Sunday, 18 November 2012

Ghost sign news

First, the Bile Beans ghost sign in York has been repainted. It had already been painted in the 1980s, a restoration which was controversial at the time. That controversy has now been reignited: York Stories has an excellent account


Second, Liverpool Ghost Signs was published on Thursday. It's the first book about British ghost signs, so I've ordered my copy! Sam Roberts has interviewed the authors, Caroline and Phil Bunford, on his Ghostsigns blog. (He also wrote the foreword.)

Finally, Sam's own book has just been published. It looks at the Hand-Painted Signs of Kratie in Cambodia, where he has lived for several years. This book is a fascinating insight into the style of the signs and the process of producing them; it also analyses their wider context in the history of the city and the country. Well-illustrated, it's a wonderful exploration of the advertising culture of Cambodia, and gives an international perspective to hand-painted signs. 



8 comments:

TravelGirl said...

i've photographed that sign several times over the last 15 years or so... i'd always assumed it was au naturel, but i suppose deep-down i must have thought it couldn't have survived as beautifully as it had for as long as i'd assumed...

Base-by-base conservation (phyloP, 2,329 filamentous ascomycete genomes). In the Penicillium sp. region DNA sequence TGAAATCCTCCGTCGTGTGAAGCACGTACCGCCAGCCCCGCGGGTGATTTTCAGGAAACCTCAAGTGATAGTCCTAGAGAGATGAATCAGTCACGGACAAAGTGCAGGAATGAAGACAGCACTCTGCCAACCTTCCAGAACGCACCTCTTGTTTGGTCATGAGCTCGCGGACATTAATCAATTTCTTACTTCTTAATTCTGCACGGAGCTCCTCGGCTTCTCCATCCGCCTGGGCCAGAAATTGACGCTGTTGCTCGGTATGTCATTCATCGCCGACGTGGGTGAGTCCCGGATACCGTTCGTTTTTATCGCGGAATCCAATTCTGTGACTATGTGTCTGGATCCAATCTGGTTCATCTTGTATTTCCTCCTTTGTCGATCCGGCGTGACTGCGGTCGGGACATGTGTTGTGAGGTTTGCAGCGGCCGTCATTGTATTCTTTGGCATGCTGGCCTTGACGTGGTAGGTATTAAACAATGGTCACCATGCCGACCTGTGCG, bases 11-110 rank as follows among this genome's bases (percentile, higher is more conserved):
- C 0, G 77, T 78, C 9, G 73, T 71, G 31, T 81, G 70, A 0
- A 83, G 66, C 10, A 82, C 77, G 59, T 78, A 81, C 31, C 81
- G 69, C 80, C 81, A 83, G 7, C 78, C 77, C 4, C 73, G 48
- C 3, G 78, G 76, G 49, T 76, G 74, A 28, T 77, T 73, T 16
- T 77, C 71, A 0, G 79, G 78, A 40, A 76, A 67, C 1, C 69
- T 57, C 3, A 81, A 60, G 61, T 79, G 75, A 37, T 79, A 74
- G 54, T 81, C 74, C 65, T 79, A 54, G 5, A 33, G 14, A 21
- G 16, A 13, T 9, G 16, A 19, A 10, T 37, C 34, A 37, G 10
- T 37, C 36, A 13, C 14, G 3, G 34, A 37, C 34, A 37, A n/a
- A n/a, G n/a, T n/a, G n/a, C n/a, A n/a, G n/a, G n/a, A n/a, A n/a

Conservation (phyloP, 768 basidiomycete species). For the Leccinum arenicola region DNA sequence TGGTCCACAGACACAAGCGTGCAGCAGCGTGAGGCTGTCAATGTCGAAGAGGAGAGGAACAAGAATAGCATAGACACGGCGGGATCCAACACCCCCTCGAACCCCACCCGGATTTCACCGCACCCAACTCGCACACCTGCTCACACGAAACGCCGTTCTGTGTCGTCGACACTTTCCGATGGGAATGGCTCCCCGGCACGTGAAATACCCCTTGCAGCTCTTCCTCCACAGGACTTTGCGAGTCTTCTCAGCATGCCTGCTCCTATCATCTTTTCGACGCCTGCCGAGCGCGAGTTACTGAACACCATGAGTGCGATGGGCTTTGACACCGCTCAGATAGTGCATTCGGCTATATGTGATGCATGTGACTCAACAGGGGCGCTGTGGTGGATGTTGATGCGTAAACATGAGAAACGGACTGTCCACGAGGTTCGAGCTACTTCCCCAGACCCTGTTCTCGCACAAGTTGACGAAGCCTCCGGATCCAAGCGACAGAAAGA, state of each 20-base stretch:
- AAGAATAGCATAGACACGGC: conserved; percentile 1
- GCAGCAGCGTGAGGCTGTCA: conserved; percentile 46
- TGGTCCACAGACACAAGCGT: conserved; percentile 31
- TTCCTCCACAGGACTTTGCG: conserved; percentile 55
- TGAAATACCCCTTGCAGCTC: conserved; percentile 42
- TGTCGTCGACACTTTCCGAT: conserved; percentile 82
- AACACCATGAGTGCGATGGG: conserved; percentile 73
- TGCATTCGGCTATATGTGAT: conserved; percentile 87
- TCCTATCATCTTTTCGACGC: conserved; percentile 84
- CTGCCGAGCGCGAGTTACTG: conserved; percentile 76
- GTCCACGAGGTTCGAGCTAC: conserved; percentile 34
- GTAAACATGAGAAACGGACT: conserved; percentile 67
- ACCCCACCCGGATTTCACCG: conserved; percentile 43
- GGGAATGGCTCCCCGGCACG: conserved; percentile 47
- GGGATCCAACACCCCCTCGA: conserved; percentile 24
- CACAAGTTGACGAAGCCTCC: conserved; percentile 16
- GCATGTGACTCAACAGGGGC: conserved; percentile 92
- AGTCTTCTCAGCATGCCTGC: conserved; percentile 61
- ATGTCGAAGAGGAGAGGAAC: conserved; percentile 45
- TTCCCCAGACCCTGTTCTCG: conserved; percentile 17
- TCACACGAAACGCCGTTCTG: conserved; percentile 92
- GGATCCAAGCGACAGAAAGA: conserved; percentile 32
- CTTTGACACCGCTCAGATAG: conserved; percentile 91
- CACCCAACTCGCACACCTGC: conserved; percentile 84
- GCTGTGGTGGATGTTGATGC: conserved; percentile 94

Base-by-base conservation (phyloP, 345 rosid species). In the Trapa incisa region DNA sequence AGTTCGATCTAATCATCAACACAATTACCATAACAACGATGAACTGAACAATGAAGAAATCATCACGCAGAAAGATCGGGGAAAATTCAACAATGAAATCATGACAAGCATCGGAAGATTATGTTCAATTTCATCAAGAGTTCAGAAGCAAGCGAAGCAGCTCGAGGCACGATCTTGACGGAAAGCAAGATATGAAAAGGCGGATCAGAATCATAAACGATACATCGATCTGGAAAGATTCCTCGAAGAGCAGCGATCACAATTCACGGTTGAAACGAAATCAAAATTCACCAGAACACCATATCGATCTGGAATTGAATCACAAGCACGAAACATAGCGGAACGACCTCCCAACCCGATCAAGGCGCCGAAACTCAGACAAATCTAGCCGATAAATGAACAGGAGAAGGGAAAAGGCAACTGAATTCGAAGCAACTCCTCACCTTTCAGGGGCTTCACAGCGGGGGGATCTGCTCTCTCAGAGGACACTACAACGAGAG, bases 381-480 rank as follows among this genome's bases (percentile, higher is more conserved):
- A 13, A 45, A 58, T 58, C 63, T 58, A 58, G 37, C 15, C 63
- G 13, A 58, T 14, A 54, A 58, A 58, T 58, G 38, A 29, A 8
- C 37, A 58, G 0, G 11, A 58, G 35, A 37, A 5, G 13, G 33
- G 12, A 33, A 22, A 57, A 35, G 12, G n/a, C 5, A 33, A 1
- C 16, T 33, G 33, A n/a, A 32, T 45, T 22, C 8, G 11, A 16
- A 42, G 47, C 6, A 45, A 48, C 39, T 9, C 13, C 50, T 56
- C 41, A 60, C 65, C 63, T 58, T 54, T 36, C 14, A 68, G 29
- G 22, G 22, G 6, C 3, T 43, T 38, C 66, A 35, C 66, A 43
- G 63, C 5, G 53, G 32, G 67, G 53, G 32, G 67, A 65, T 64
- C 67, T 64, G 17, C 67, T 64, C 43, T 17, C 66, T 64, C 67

i wish i'd been there when the red phone box was still part of the scenery...

SilverTiger said...

I can understand the disquiet of people who feel that the ghost sign is no longer authentic. They are right: it isn't.

I can also understand the dilemma. If it is not "restored", the sign will eventually disappear. On the other hand, it already has disappeared - under a layer of modern paint. It is at best a facsimile.

Protecting ancient treasures requires skill and tact and sometimes we have to resign ourselves to losing them as an alternative to falsifying them.

Sam Roberts said...

Thanks for mentioning the book Caroline, it seems to be a real pre-Christmas flurry in the realm of hand-painted advertising literature!

Richard Telmot said...

I do agree that authenticity shouldn't be questioned where it doesn't exist!

CarolineLD said...

The restoration issue is fascinating. I found it very interesting that the restoration of a restoration got such a strong reaction - and I did gasp at the photo of the new sign myself. It perhaps gives us some idea of how people felt when our beloved ghosts first appeared in their gaudy, fresh paint.

Sam, I'm really enjoying your book. I could have made my Christmas list very easily this year, if only I weren't too impatient to wait to read it and the Liverpool book!

Sam Roberts said...

Thanks for your kind words Caroline, I hope it might make one or two others' Christmas lists too. As we're on the restoration debate, did you see this interesting approach from Canada?

HughB said...

Whether to preserve ghost signs or not is a difficult choice, but we have technology that the ancients never had - cameras! As long as a photo archive is kept, local history will be kept alive when signs (and buildings) have disappeared.

CarolineLD said...

That Canadian idea is really interesting, Sam. I wonder how feasible preserving a sign in its current condition is.

Hugh, I agree that photographs are vital - and thanks to Sam, we have a wonderful archive of them!